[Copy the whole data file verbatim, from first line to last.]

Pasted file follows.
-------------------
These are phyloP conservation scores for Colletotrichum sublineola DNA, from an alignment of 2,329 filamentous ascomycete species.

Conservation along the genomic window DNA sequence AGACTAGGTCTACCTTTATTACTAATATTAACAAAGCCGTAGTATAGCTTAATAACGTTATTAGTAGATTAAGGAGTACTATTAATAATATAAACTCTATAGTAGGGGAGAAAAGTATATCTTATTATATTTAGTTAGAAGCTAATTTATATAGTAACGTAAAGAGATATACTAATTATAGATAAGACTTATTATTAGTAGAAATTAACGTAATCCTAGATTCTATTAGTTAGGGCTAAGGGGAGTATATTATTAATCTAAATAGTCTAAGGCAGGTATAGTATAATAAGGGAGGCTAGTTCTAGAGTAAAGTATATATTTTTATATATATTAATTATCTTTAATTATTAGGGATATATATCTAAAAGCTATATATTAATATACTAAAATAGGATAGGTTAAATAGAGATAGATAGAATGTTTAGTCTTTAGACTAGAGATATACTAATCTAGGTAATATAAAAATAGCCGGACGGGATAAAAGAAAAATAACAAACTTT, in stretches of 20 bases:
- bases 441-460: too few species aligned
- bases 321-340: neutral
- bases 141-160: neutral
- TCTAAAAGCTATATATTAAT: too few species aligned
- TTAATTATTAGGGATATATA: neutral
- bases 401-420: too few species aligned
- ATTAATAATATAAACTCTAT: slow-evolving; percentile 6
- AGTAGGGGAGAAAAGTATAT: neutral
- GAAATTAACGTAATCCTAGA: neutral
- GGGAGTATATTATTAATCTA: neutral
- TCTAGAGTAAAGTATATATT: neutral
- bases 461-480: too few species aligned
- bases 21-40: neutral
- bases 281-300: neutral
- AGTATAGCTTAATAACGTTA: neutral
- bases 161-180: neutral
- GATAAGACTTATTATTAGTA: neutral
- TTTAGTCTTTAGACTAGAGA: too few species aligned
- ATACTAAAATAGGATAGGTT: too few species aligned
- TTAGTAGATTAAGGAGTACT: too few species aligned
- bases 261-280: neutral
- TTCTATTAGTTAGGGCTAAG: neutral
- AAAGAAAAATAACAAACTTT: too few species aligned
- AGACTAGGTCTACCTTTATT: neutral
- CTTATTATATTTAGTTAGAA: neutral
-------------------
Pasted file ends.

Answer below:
These are phyloP conservation scores for Colletotrichum sublineola DNA, from an alignment of 2,329 filamentous ascomycete species.

Conservation along the genomic window DNA sequence AGACTAGGTCTACCTTTATTACTAATATTAACAAAGCCGTAGTATAGCTTAATAACGTTATTAGTAGATTAAGGAGTACTATTAATAATATAAACTCTATAGTAGGGGAGAAAAGTATATCTTATTATATTTAGTTAGAAGCTAATTTATATAGTAACGTAAAGAGATATACTAATTATAGATAAGACTTATTATTAGTAGAAATTAACGTAATCCTAGATTCTATTAGTTAGGGCTAAGGGGAGTATATTATTAATCTAAATAGTCTAAGGCAGGTATAGTATAATAAGGGAGGCTAGTTCTAGAGTAAAGTATATATTTTTATATATATTAATTATCTTTAATTATTAGGGATATATATCTAAAAGCTATATATTAATATACTAAAATAGGATAGGTTAAATAGAGATAGATAGAATGTTTAGTCTTTAGACTAGAGATATACTAATCTAGGTAATATAAAAATAGCCGGACGGGATAAAAGAAAAATAACAAACTTT, in stretches of 20 bases:
- bases 441-460: too few species aligned
- bases 321-340: neutral
- bases 141-160: neutral
- TCTAAAAGCTATATATTAAT: too few species aligned
- TTAATTATTAGGGATATATA: neutral
- bases 401-420: too few species aligned
- ATTAATAATATAAACTCTAT: slow-evolving; percentile 6
- AGTAGGGGAGAAAAGTATAT: neutral
- GAAATTAACGTAATCCTAGA: neutral
- GGGAGTATATTATTAATCTA: neutral
- TCTAGAGTAAAGTATATATT: neutral
- bases 461-480: too few species aligned
- bases 21-40: neutral
- bases 281-300: neutral
- AGTATAGCTTAATAACGTTA: neutral
- bases 161-180: neutral
- GATAAGACTTATTATTAGTA: neutral
- TTTAGTCTTTAGACTAGAGA: too few species aligned
- ATACTAAAATAGGATAGGTT: too few species aligned
- TTAGTAGATTAAGGAGTACT: too few species aligned
- bases 261-280: neutral
- TTCTATTAGTTAGGGCTAAG: neutral
- AAAGAAAAATAACAAACTTT: too few species aligned
- AGACTAGGTCTACCTTTATT: neutral
- CTTATTATATTTAGTTAGAA: neutral